Article

Voice Correlates of Mating Success in Men: Examining "Contests" Versus "Mate Choice" Modes of Sexual Selection

Department of Anthropology, University of California, Santa Barbara, USA.
Archives of Sexual Behavior (Impact Factor: 3.53). 04/2010; 40(3):551-7. DOI: 10.1007/s10508-010-9625-0
Source: PubMed

ABSTRACT Men's copulatory success can often be predicted by measuring traits involved in male contests and female choice. Previous research has demonstrated relationships between one such vocal trait in men, mean fundamental frequency (F(0)), and the outcomes and indicators of sexual success with women. The present study investigated the role of another vocal parameter, F(0) variation (the within-subject SD in F(0) across the utterance, F(0)-SD), in predicting men's reported number of female sexual partners in the last year. Male participants (N = 111) competed with another man for a date with a woman. Recorded interactions with the competitor ("competitive recording") and the woman ("courtship recording") were analyzed for five non-linguistic vocal parameters: F(0)-SD, mean F(0), intensity, duration, and formant dispersion (D( f ), an acoustic correlate of vocal tract length), as well as dominant and attractive linguistic content. After controlling for age and attitudes toward uncommitted sex (SOI), lower F(0)-SD (i.e., a more monotone voice) and more dominant linguistic content were strong predictors of the number of past-year sexual partners, whereas mean F(0) and D( f ) did not significantly predict past-year partners. These contrasts have implications for the relative importance of male contests and female choice in shaping men's mating success and hence the origins and maintenance of sexually dimorphic traits in humans.

Download full-text

Full-text

Available from: David A Puts, Aug 13, 2015
5 Followers
 · 
2,155 Views
  • Source
    • "These results are puzzling, since independent male raters give consistent ratings of dominance using voice clips in the lab (Hodges-Simeon et al. 2010; Puts et al. 2006). Indeed, vocal features predict mating and reproductive success (Apicella et al. 2007; Hodges-Simeon et al. 2011; Puts 2005), and when considering leadership positions such as presidencies, people in laboratory settings vote for candidates with lower-pitched voices (Tigue et al. 2012). One possible explanation for this discrepancy is that, although masculine vocal characteristics such as low pitch produce consistent impressions of dominance among listeners, these impressions are largely false (Collins 2000; Pisanski et al. 2012; Rendall et al. 2007). "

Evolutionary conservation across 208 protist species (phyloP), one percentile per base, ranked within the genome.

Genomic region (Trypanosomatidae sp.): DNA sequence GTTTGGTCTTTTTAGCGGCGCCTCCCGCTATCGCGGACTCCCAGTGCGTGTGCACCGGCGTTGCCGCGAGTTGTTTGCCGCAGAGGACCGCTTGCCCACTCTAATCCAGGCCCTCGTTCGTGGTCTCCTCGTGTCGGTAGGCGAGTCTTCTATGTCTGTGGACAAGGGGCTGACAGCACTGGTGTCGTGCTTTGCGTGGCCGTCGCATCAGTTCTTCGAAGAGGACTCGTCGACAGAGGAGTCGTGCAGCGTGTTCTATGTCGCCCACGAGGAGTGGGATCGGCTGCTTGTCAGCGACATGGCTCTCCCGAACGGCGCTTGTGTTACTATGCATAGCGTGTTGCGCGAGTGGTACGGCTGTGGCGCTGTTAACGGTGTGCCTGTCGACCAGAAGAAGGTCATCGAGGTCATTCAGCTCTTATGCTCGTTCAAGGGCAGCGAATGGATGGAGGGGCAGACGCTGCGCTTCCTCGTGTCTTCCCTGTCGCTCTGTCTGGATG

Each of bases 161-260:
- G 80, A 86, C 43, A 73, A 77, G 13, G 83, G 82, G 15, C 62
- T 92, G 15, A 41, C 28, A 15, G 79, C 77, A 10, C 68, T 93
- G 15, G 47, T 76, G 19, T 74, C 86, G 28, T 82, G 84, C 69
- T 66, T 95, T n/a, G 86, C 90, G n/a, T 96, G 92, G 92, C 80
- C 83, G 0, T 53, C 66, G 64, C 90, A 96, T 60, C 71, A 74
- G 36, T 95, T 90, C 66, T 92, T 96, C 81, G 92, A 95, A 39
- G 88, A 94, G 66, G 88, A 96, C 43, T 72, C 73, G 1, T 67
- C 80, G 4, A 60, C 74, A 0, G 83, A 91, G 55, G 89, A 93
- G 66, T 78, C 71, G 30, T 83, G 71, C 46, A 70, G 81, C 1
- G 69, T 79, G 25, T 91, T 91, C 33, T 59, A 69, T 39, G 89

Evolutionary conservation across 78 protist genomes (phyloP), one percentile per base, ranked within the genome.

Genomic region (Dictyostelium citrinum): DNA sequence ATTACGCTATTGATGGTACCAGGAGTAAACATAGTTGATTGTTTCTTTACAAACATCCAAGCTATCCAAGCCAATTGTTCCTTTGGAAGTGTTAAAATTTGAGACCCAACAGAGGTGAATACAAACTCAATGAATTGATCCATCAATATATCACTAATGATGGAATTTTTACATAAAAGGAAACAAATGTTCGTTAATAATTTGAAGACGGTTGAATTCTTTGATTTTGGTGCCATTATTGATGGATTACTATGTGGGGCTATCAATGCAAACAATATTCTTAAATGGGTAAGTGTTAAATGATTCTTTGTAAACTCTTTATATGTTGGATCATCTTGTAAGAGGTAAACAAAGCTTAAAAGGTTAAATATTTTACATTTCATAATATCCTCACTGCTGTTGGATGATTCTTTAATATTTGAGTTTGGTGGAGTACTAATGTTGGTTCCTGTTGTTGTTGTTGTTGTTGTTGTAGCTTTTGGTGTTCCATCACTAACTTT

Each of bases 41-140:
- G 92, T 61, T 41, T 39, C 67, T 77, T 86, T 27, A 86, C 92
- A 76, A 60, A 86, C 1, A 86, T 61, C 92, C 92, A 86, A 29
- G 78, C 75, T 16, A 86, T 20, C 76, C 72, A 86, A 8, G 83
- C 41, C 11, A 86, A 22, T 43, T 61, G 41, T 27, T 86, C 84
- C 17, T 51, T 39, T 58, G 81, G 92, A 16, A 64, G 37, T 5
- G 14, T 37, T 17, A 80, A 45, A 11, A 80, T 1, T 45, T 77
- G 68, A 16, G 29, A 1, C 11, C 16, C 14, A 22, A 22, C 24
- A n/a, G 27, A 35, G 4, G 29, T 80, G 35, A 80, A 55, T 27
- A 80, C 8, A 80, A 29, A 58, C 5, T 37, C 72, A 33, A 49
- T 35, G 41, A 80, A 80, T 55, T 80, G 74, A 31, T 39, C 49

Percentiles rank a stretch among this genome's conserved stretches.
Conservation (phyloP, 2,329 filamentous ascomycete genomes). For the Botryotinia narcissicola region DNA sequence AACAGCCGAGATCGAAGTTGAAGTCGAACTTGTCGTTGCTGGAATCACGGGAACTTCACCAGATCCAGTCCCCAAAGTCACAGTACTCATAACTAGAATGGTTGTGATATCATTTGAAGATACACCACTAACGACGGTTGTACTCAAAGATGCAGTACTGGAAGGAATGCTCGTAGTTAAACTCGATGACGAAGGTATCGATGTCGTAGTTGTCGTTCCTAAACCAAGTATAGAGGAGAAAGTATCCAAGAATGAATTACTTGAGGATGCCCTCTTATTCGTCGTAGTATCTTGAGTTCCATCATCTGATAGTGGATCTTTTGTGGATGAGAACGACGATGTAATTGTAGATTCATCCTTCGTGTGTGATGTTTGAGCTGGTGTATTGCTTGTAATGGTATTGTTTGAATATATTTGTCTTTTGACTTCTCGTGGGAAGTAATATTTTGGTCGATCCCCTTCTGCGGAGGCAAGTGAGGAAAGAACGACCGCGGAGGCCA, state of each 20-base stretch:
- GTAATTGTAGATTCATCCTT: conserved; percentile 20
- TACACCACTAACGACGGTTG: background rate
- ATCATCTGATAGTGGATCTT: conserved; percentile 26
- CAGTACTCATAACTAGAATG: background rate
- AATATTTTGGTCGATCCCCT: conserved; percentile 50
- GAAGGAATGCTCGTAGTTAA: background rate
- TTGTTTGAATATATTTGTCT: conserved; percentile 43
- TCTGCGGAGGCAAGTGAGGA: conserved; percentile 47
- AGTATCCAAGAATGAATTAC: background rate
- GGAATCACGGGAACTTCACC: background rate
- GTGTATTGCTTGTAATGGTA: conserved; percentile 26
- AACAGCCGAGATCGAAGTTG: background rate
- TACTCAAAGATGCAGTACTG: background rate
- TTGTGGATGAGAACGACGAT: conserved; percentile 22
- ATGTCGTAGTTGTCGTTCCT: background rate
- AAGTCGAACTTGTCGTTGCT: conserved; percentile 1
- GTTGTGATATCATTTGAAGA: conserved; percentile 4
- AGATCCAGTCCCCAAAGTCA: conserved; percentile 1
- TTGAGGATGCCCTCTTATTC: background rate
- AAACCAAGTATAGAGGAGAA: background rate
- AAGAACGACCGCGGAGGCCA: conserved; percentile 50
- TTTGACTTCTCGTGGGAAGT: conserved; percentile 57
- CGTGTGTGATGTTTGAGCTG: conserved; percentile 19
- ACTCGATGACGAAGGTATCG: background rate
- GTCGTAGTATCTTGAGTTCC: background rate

[Show abstract] [Hide abstract]
    ABSTRACT: Previous studies have used self-ratings or strangers' ratings to assess men's attractiveness and dominance, attributes that have likely affected men's access to mates throughout human evolution. However, attractiveness and dominance include more than isolated impressions; they incorporate knowledge gained through social interaction. We tested whether dominance and attractiveness assessed by acquaintances can be predicted from (1) strangers' ratings made from facial photographs and vocal clips and (2) self-ratings. Two university social fraternities, their socially affiliated sororities, and independent raters evaluated men's short- and long-term attractiveness, fighting ability, and leadership ability. Ratings made by unfamiliar men using faces, but not voices, predicted acquaintance-rated fighting and leadership ability, whereas ratings made by unfamiliar women from faces and voices predicted acquaintance-rated short- and long-term attractiveness. Except for leadership, self-ratings aligned with peers' evaluations. These findings support the conclusion that faces and voices provide valuable information about dominance and mate quality.
    Human Nature 02/2014; 25(2). DOI:10.1007/s12110-014-9194-3 · 1.96 Impact Factor
  • Source
    • "To measure predisposition toward uncommitted sex, we summed the attitudinal and desire components of the SOI-R (Penke & Asendorpf, 2008). Lastly, we used self-reported number of sex partners in the past year (Faurie, Pontier, & Raymond, 2004; Hodges-Simeon et al., 2011) to measure mating success. "